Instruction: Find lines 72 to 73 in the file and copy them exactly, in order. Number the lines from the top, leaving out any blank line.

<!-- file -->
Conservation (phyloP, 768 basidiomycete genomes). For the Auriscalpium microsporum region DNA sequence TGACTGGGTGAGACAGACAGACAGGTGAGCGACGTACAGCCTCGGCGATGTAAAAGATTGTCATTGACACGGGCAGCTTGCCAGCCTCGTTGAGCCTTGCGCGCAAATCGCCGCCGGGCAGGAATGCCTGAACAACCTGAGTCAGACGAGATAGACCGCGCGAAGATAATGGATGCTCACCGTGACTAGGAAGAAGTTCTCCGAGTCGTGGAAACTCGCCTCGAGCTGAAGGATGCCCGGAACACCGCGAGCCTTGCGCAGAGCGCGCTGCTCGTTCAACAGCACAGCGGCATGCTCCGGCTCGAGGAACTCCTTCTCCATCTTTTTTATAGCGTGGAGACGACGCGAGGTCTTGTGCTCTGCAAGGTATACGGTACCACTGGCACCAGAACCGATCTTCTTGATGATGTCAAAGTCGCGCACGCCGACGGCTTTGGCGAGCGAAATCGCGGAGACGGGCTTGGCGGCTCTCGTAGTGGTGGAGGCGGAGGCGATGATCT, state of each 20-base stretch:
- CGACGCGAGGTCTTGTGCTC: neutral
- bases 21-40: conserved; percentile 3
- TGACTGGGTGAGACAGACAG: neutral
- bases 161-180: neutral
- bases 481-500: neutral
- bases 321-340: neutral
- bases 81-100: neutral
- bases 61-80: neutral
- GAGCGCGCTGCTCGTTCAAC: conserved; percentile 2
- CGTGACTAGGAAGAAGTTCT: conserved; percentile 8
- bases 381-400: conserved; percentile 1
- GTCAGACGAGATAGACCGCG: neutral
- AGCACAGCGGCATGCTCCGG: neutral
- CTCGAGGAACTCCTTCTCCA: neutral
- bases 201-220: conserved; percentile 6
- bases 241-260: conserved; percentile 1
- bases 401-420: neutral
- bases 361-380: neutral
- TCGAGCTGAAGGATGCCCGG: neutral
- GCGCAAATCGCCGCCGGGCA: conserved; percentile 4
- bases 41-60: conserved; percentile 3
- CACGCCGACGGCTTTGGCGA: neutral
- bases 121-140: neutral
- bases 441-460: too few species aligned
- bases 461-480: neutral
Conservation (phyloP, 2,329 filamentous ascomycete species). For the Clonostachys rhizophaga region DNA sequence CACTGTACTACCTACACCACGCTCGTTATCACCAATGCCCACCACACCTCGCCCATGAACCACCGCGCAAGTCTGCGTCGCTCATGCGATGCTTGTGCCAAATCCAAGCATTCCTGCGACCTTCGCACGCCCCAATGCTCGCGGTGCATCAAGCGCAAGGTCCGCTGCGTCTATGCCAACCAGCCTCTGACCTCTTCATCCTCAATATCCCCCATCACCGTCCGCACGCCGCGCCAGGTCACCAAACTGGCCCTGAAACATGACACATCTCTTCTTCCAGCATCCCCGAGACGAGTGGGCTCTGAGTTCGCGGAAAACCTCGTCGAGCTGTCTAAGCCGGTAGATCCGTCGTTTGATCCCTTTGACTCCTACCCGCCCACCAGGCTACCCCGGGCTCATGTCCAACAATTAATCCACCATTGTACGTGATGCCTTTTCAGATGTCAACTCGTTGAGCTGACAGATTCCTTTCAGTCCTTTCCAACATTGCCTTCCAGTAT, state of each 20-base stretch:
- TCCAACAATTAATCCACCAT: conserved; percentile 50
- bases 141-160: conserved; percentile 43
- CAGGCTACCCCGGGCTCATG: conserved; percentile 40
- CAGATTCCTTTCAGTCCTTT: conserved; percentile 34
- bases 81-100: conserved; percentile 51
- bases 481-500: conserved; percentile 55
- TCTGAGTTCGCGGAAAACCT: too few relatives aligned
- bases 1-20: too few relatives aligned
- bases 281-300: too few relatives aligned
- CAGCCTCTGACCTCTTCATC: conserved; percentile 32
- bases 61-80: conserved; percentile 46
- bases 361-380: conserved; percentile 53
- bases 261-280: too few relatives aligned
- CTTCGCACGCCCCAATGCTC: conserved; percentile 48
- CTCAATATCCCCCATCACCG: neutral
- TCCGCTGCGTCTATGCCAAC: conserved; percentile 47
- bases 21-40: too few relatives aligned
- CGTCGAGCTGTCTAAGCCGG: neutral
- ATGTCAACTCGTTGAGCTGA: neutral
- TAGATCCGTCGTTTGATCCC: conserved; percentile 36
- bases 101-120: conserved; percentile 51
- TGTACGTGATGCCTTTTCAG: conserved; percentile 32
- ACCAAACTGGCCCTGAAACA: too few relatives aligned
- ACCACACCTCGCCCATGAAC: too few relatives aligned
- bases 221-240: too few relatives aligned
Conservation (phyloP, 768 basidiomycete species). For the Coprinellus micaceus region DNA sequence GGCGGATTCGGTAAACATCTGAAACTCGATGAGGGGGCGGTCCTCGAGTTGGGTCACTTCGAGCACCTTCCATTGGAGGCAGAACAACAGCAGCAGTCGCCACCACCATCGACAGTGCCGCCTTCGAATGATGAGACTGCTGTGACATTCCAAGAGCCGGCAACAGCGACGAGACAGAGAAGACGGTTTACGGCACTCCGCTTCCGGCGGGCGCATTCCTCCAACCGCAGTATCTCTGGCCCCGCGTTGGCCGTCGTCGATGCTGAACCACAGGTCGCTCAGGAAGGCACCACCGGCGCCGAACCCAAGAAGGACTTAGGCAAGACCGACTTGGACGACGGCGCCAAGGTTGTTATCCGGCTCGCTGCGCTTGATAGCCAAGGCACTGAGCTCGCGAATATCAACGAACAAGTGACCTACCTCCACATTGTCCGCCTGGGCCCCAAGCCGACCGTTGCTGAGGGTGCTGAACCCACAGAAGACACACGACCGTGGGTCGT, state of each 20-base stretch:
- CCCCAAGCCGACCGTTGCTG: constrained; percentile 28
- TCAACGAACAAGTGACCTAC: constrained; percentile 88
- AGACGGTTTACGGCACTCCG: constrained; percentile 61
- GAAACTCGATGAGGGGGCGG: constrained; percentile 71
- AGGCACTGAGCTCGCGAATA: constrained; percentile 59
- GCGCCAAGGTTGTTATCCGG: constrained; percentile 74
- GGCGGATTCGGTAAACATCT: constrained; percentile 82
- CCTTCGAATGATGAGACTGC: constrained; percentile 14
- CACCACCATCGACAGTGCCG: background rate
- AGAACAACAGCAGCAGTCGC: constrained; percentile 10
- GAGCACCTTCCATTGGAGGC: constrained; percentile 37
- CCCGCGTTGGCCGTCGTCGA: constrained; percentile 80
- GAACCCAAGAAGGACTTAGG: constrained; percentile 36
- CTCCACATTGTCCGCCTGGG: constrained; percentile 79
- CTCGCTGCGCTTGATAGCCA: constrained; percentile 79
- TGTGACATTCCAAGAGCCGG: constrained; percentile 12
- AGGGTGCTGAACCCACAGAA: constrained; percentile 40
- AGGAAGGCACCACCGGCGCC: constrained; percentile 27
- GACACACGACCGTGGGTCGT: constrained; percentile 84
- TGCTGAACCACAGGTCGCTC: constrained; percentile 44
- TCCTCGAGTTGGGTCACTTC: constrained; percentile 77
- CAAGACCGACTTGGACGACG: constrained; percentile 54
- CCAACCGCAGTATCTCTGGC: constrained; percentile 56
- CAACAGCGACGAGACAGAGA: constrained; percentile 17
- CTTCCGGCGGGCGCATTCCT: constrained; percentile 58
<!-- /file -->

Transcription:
- GACACACGACCGTGGGTCGT: constrained; percentile 84
- TGCTGAACCACAGGTCGCTC: constrained; percentile 44